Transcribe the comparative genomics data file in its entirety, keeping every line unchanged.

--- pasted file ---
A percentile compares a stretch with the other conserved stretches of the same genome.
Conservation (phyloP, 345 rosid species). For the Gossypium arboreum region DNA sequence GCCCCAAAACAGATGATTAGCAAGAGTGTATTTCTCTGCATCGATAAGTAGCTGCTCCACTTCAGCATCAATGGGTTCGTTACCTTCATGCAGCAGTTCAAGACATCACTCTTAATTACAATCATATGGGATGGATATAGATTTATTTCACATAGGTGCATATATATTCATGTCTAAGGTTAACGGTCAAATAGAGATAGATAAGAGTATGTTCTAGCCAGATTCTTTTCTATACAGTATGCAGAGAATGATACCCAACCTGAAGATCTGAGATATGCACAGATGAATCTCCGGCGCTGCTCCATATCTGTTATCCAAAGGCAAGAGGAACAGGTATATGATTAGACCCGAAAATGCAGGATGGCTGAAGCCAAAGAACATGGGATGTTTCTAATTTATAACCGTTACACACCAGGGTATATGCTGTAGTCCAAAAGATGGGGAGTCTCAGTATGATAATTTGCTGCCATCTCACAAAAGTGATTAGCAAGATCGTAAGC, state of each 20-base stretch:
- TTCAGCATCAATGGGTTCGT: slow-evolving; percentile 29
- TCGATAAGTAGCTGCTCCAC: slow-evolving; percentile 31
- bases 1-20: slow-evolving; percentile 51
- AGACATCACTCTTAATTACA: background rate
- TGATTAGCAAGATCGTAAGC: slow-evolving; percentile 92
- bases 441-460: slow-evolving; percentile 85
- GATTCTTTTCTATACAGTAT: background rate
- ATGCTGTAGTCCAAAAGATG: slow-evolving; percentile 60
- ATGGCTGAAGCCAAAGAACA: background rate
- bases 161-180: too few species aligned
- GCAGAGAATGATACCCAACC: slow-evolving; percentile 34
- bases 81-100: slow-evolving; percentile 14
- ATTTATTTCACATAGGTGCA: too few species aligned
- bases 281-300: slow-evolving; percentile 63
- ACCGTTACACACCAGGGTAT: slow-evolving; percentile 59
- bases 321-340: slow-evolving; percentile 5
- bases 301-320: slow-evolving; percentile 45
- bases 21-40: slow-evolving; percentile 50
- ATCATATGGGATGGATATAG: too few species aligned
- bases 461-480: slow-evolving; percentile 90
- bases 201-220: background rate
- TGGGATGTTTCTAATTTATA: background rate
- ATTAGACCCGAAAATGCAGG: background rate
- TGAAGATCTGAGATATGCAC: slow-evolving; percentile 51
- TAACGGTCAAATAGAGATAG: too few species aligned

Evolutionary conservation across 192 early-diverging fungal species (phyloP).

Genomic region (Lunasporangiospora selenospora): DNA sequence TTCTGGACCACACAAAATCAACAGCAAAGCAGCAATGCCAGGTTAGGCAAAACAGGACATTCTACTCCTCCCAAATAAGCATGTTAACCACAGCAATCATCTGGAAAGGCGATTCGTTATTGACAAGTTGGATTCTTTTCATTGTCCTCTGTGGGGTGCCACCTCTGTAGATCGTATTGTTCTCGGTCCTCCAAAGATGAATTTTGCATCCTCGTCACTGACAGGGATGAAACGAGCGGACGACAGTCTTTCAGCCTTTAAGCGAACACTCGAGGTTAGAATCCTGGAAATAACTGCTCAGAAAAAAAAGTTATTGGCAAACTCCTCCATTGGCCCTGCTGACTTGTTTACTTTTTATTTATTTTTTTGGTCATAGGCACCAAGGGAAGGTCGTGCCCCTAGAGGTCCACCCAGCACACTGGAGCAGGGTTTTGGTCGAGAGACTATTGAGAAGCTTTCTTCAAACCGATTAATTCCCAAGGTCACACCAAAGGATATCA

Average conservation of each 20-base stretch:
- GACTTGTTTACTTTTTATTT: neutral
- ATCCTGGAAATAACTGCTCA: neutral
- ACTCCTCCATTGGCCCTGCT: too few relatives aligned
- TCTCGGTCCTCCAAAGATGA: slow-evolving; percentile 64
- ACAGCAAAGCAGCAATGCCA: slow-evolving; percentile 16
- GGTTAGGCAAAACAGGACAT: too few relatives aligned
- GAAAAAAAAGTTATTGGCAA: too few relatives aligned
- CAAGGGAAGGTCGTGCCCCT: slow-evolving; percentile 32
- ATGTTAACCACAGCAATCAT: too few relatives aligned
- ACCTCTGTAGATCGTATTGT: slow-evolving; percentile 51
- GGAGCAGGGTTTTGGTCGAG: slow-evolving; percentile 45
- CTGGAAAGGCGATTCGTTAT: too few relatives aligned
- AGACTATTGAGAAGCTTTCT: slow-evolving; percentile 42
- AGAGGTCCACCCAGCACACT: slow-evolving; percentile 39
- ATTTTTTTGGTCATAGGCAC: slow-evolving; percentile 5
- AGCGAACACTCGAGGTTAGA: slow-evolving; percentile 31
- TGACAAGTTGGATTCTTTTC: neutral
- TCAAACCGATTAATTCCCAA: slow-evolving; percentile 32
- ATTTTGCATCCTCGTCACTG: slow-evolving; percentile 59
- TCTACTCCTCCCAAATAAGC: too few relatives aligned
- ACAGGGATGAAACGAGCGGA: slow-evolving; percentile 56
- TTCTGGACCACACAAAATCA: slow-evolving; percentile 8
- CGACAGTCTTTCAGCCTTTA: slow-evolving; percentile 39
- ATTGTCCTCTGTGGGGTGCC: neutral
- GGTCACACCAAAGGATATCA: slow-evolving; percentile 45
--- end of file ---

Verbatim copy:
A percentile compares a stretch with the other conserved stretches of the same genome.
Conservation (phyloP, 345 rosid species). For the Gossypium arboreum region DNA sequence GCCCCAAAACAGATGATTAGCAAGAGTGTATTTCTCTGCATCGATAAGTAGCTGCTCCACTTCAGCATCAATGGGTTCGTTACCTTCATGCAGCAGTTCAAGACATCACTCTTAATTACAATCATATGGGATGGATATAGATTTATTTCACATAGGTGCATATATATTCATGTCTAAGGTTAACGGTCAAATAGAGATAGATAAGAGTATGTTCTAGCCAGATTCTTTTCTATACAGTATGCAGAGAATGATACCCAACCTGAAGATCTGAGATATGCACAGATGAATCTCCGGCGCTGCTCCATATCTGTTATCCAAAGGCAAGAGGAACAGGTATATGATTAGACCCGAAAATGCAGGATGGCTGAAGCCAAAGAACATGGGATGTTTCTAATTTATAACCGTTACACACCAGGGTATATGCTGTAGTCCAAAAGATGGGGAGTCTCAGTATGATAATTTGCTGCCATCTCACAAAAGTGATTAGCAAGATCGTAAGC, state of each 20-base stretch:
- TTCAGCATCAATGGGTTCGT: slow-evolving; percentile 29
- TCGATAAGTAGCTGCTCCAC: slow-evolving; percentile 31
- bases 1-20: slow-evolving; percentile 51
- AGACATCACTCTTAATTACA: background rate
- TGATTAGCAAGATCGTAAGC: slow-evolving; percentile 92
- bases 441-460: slow-evolving; percentile 85
- GATTCTTTTCTATACAGTAT: background rate
- ATGCTGTAGTCCAAAAGATG: slow-evolving; percentile 60
- ATGGCTGAAGCCAAAGAACA: background rate
- bases 161-180: too few species aligned
- GCAGAGAATGATACCCAACC: slow-evolving; percentile 34
- bases 81-100: slow-evolving; percentile 14
- ATTTATTTCACATAGGTGCA: too few species aligned
- bases 281-300: slow-evolving; percentile 63
- ACCGTTACACACCAGGGTAT: slow-evolving; percentile 59
- bases 321-340: slow-evolving; percentile 5
- bases 301-320: slow-evolving; percentile 45
- bases 21-40: slow-evolving; percentile 50
- ATCATATGGGATGGATATAG: too few species aligned
- bases 461-480: slow-evolving; percentile 90
- bases 201-220: background rate
- TGGGATGTTTCTAATTTATA: background rate
- ATTAGACCCGAAAATGCAGG: background rate
- TGAAGATCTGAGATATGCAC: slow-evolving; percentile 51
- TAACGGTCAAATAGAGATAG: too few species aligned

Evolutionary conservation across 192 early-diverging fungal species (phyloP).

Genomic region (Lunasporangiospora selenospora): DNA sequence TTCTGGACCACACAAAATCAACAGCAAAGCAGCAATGCCAGGTTAGGCAAAACAGGACATTCTACTCCTCCCAAATAAGCATGTTAACCACAGCAATCATCTGGAAAGGCGATTCGTTATTGACAAGTTGGATTCTTTTCATTGTCCTCTGTGGGGTGCCACCTCTGTAGATCGTATTGTTCTCGGTCCTCCAAAGATGAATTTTGCATCCTCGTCACTGACAGGGATGAAACGAGCGGACGACAGTCTTTCAGCCTTTAAGCGAACACTCGAGGTTAGAATCCTGGAAATAACTGCTCAGAAAAAAAAGTTATTGGCAAACTCCTCCATTGGCCCTGCTGACTTGTTTACTTTTTATTTATTTTTTTGGTCATAGGCACCAAGGGAAGGTCGTGCCCCTAGAGGTCCACCCAGCACACTGGAGCAGGGTTTTGGTCGAGAGACTATTGAGAAGCTTTCTTCAAACCGATTAATTCCCAAGGTCACACCAAAGGATATCA

Average conservation of each 20-base stretch:
- GACTTGTTTACTTTTTATTT: neutral
- ATCCTGGAAATAACTGCTCA: neutral
- ACTCCTCCATTGGCCCTGCT: too few relatives aligned
- TCTCGGTCCTCCAAAGATGA: slow-evolving; percentile 64
- ACAGCAAAGCAGCAATGCCA: slow-evolving; percentile 16
- GGTTAGGCAAAACAGGACAT: too few relatives aligned
- GAAAAAAAAGTTATTGGCAA: too few relatives aligned
- CAAGGGAAGGTCGTGCCCCT: slow-evolving; percentile 32
- ATGTTAACCACAGCAATCAT: too few relatives aligned
- ACCTCTGTAGATCGTATTGT: slow-evolving; percentile 51
- GGAGCAGGGTTTTGGTCGAG: slow-evolving; percentile 45
- CTGGAAAGGCGATTCGTTAT: too few relatives aligned
- AGACTATTGAGAAGCTTTCT: slow-evolving; percentile 42
- AGAGGTCCACCCAGCACACT: slow-evolving; percentile 39
- ATTTTTTTGGTCATAGGCAC: slow-evolving; percentile 5
- AGCGAACACTCGAGGTTAGA: slow-evolving; percentile 31
- TGACAAGTTGGATTCTTTTC: neutral
- TCAAACCGATTAATTCCCAA: slow-evolving; percentile 32
- ATTTTGCATCCTCGTCACTG: slow-evolving; percentile 59
- TCTACTCCTCCCAAATAAGC: too few relatives aligned
- ACAGGGATGAAACGAGCGGA: slow-evolving; percentile 56
- TTCTGGACCACACAAAATCA: slow-evolving; percentile 8
- CGACAGTCTTTCAGCCTTTA: slow-evolving; percentile 39
- ATTGTCCTCTGTGGGGTGCC: neutral
- GGTCACACCAAAGGATATCA: slow-evolving; percentile 45